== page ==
when a character in a play speaks directly to the audience, but the other characters on the stage cannot hear his words
instructions written intothe script of a play, indicating stage actions, movements of performers, or production requirements
a very handsome young man [fromAdonis, the handsome young man loved by Aphrodite, goddess of love)
shield or protection; sponsorship [fromaegis, protective shield of Zeus, king of the Greek gods]
fantastical; unreal; impossible; absurd
a. FromChimera,fire-breathing monster with a lion's head, goat's body, and serpent's tail
delightful, blissful, heavenly
a. From Elysium, mythological paradise where after death the blessed mortals especially favored by the gods dwell
full of confusing passageways; intricate; complicated a. like the labyrinth, a fabled maze in Crete
unnaturally drowsy, sluggish, dull
a. from Lethe, a river inHades—Hell—whose water, when drunk, caused forgetfulness of the past
inconstant; unstable; subject to rapid and unpredictable mood changes a. from Mercury, the messenger god
in love with oneself; excessively fascinated and gratified by one's own physical and mental qualities
a. from Narcissus, a handsome youth who, after falling in love with his own reflection in the water
long series of wanderings or travels
A. from Odyssey,the epic poem dealing with Odysseus' ten years of wandering on his way home from the Trojan War
assuming different forms or shapes
a. from Proteus, sea god who could change his shape to elude capture
to tease or excite a hope but prevent its fulfillment
a. from Tantalus, kept hungry and thirsty in Hades with food and water very near but beyond his reach
someone's source of inspiration, especially inartistic, creative endeavors
a. fromGreek mythology-The Muses were nine goddesses who presided over the arts.They gave inspiration to mortals.
brave resistance to authority or rebellion against the established order of the universe
a. from Greek mythology: Prometheus was a demigod known for his cunning. Having been tricked by Prometheus, Zeus withheld fire from mankind. In response, Prometheus went to Mount Olympus and stole some fire, which he gave to man. Zeus punished him by chaining him to a rock; each day, an eagle came and ate out his liver, which grew back each night. He was eventually rescued by Hercules.
a prediction or message that is ambiguous and difficult to interpret
a. from Greek mythology: Delphi was the location of the Temple of Apollo. Peoplecame to this temple, the site of Greece's most famous oracle, with all kinds of questions and Apollo's priestess would go into a trance and deliver the answers.These answers were riddle-like and difficult to interpret.
refers to a repulsive or terrifying woman
a. from Greek mythology: Medusa is the most famous of the Gorgons,three sisters who had snakes for hair and turned anyone who looked at them to stone.
a seemingly endless, perhaps useless task
a. from Greek mythology: Sisyphus was a king who offended Zeus. His punishment was to spend eternity in Hades, rolling a giant boulder up a hill.Each time the boulder neared the top of it, it would roll back down to the bottom and he had to start his task all over.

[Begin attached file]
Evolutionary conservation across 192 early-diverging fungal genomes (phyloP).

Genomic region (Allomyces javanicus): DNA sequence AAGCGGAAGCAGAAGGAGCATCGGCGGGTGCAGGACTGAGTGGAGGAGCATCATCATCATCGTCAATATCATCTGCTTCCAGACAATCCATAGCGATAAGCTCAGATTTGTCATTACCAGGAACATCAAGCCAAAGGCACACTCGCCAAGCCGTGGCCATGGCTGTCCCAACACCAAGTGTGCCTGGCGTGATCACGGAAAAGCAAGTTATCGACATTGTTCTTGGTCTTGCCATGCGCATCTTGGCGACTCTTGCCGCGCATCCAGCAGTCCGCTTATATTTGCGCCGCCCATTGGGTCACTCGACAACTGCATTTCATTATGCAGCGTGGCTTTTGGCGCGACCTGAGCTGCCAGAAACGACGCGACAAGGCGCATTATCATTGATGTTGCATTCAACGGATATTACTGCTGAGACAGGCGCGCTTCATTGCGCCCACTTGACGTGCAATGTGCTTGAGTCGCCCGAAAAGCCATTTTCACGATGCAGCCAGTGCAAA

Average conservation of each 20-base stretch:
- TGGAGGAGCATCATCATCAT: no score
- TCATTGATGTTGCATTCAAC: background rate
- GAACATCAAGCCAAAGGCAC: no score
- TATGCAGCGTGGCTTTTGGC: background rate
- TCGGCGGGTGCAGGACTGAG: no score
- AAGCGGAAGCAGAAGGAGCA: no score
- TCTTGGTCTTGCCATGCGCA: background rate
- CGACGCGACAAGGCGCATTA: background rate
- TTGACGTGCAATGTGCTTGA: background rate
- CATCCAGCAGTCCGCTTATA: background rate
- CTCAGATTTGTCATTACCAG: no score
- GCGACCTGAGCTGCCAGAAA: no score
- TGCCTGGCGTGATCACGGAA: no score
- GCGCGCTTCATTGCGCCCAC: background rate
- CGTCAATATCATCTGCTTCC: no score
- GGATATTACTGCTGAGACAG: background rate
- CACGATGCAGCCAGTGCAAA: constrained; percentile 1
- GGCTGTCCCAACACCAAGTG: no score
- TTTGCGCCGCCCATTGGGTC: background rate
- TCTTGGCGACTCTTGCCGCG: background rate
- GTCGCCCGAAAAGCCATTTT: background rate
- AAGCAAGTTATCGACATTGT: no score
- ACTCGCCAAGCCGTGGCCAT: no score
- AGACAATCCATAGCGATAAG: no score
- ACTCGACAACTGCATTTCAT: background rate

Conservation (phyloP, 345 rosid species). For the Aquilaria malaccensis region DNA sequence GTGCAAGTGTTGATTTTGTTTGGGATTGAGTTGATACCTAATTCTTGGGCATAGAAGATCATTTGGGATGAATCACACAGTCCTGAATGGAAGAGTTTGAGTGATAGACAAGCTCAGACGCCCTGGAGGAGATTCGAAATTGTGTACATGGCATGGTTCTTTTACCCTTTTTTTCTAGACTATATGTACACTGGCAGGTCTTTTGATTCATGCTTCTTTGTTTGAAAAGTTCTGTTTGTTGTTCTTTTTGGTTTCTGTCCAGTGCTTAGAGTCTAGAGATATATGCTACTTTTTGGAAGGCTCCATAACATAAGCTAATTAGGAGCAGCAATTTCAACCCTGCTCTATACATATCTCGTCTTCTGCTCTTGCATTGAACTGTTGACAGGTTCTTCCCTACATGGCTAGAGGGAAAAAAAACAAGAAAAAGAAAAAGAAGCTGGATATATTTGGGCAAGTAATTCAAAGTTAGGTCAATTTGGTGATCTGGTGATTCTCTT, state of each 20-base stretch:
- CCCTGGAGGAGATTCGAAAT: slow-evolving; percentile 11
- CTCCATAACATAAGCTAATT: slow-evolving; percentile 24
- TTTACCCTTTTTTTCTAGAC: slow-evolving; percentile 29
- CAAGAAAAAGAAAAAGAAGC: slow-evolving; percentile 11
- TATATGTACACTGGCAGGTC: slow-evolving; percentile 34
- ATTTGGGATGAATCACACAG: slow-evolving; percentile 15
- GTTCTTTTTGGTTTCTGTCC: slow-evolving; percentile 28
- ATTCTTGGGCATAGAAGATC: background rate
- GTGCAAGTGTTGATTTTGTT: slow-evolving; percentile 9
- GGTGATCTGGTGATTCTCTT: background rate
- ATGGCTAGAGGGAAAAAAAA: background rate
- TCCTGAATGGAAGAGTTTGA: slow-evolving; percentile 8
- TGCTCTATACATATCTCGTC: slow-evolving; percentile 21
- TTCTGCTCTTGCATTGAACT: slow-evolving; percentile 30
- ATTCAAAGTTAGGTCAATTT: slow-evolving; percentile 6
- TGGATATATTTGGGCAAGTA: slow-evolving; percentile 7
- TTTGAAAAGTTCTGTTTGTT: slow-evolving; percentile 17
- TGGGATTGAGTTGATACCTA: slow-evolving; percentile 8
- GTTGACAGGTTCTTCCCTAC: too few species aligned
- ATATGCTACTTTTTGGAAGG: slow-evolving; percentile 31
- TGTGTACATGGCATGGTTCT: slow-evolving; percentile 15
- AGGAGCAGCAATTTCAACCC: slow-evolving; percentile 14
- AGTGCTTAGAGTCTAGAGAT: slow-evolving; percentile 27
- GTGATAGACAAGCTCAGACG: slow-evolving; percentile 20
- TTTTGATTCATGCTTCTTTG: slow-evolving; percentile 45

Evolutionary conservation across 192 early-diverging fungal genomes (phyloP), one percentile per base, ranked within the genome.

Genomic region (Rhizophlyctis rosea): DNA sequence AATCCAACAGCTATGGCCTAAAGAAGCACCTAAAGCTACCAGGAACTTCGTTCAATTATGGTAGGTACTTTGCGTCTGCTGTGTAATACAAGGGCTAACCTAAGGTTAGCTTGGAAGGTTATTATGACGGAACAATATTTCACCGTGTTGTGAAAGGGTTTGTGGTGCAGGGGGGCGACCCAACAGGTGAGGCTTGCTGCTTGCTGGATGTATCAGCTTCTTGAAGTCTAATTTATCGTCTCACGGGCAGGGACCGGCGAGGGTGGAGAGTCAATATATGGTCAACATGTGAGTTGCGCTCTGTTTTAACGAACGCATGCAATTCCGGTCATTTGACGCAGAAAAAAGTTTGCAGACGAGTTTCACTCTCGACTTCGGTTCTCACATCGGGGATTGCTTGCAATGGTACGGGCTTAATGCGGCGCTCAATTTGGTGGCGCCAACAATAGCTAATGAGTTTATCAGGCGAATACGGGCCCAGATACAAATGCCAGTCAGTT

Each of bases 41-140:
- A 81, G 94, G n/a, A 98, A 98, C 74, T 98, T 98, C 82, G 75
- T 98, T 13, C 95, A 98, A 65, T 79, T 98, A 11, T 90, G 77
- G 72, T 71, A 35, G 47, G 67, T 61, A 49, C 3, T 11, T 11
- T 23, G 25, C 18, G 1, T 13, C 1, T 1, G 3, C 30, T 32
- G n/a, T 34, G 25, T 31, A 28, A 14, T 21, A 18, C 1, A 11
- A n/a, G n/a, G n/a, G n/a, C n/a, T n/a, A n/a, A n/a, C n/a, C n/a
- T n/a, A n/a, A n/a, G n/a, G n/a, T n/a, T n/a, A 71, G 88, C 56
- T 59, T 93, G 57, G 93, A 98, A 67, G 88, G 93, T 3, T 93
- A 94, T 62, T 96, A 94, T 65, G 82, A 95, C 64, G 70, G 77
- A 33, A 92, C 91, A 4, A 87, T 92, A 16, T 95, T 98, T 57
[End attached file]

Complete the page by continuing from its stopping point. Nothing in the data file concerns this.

Scylla and Charybdis
to be caught between two equal dangers in which avoiding one means getting closer to the other
i. Scylla was a many-headed sea monster, living in a cave on one side of a narrow strait
ii. Charybdis was a whirlpool on the opposite side of the strait. Sailors, including Odysseus and Jason, had to steer their ships very carefully between the two to avoid being the victim of either one.
a person's area of particular vulnerability
a. from Greek mythology: When Achilles was a baby,his mother dipped him in the River Styx because the waters from this river gave immortality to humans.His mother held him by the heel, so that was the only place on his body not touched by the water.From then on, Achilles' heel was his one area of vulnerability. Eventually Achilles was killed during the Trojan War when a poisoned arrow struck his heel.
anything that tempts a person away from safety and toward a destructive path
a. from Greek mythology: Sirens were sea creatures who lured sailors to their deaths on the rocky shores by singing a beautiful, irresistible song.
Icarus/fly too close to the sun
to fail or be destroyed because of lack of caution and excessive ambition
a. from Greek mythology: Icarus and his father, Daedalus, escaped from the island of Crete, by means of wings constructed by Daedalus.The wings were held on by wax, and although Daedalus had warned Icarus not to fly too close to the sun, Icarus did not heed the warning; the wax melted and he fell to his death in the Aegean Sea.
a dog with three heads who stood at the gates of the underworld and let dead souls in but not out
Three women who had the power to decide how long people would live and what happened to them.
a. Life was represented by a thread-one Fate spun the thread, another measured it, and the third cut it when a person died.
a nagging woman
a. from Greek mythology: Harpies were ferocious winged creatures with women's faces.
the priest in Troy during the Trojan War who warned of Greeks bearing gifts (the Trojan Horse)
a curious, gifted woman who opened the box she was supposed to leave shut and let out all the evils of mankind except Hope.
anyone who rises above severe problems
a. from Greek mythology: long-lived, supposedly immortal, mythological bird that could set itself on fire, burn, then rise from the ashes reborn.
any of a group of giants who ruled the universe one at a time. Zeus and some other gods finally ousted them.